significant years of empire with the British believing that they were superior
and the colonisation of different countries saw the “absorbing of alien
races” (Boyce, 1999). The causes of the Indian ‘Mutiny’ confirm and demonstrate
a clear pattern of how the British government had viewed themselves as
superior. The first form of evidence highlighting this view can be seen through
the religious changes made in India. It is important to understand that India
during the nineteenth century had functioned on a caste system in which much of
the traditions had mattered significantly to those at the top of the hierarchy
such as the Brahmin caste. However, the British had disagreed significantly
with the Indian traditions of Sati and Thagi, both of which they had viewed as
confirming their view of Hinduism as being a case of “oppression” (Chakravarty,
2005). The British governor Lord Bentinck had introduced the Act of the
abolition of Sati in 1829 and the Thugge and Dacoity department in 1835 in
order to remove the Indian tradition. This idea of reforming the Indian culture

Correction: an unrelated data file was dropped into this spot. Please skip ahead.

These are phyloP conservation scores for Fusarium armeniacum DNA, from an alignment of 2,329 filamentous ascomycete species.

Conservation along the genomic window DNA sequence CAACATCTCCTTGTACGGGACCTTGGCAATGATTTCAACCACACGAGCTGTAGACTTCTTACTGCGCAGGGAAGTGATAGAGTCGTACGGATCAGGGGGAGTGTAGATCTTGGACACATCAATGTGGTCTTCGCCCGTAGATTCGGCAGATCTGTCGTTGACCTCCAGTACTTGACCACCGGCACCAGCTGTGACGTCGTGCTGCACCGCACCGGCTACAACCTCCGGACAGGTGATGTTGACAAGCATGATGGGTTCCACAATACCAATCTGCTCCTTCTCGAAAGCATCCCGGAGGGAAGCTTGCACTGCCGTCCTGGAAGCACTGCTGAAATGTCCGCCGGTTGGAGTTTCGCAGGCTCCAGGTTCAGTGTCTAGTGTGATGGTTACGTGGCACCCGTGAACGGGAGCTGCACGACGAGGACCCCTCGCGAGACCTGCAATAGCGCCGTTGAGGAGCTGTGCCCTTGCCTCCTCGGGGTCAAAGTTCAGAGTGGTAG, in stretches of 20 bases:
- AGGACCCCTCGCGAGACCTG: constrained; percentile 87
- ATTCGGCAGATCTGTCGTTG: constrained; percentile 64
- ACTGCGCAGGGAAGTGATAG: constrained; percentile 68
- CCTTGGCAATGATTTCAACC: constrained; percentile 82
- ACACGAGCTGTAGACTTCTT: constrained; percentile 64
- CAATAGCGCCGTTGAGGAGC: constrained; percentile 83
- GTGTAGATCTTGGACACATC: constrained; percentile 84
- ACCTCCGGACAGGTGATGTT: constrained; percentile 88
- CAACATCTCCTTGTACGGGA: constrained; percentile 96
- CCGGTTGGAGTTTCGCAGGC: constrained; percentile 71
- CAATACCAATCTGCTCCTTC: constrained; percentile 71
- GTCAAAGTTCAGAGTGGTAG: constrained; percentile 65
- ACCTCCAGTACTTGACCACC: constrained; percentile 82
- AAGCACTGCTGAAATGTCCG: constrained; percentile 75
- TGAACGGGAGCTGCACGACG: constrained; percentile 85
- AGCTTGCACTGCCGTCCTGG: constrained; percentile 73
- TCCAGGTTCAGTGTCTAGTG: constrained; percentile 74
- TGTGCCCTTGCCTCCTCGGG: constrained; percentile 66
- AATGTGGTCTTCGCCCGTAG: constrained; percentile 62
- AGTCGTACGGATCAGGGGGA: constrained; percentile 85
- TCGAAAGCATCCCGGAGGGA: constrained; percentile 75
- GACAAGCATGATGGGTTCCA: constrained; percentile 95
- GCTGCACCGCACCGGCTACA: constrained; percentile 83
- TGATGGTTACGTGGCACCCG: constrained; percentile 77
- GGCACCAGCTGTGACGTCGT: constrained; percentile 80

was prevalent throughout Britain’s control in India. The removal of both
significant traditions had caused frustration amongst the higher caste members
as they viewed it as a direct attack on their religion. This process
demonstrated that the British had “attempted to modernise India” (Shepley,
2015) as a result of viewing the Indian race inferior to the British. This is
significant because it emphasises that one of the reasons as to why the British
had felt as if they could control India was a result of the superior attitude
possessed by the government. The superiority is evidenced again through the use
of missionaries. Despite the evidence being indirect in the sense that it
hadn’t been openly disclosed to promote the use of missionaries, the enabling
of them through an act demonstrates a shift in attitude. However, members of
the government had promoted the use of the missionaries. This is clear through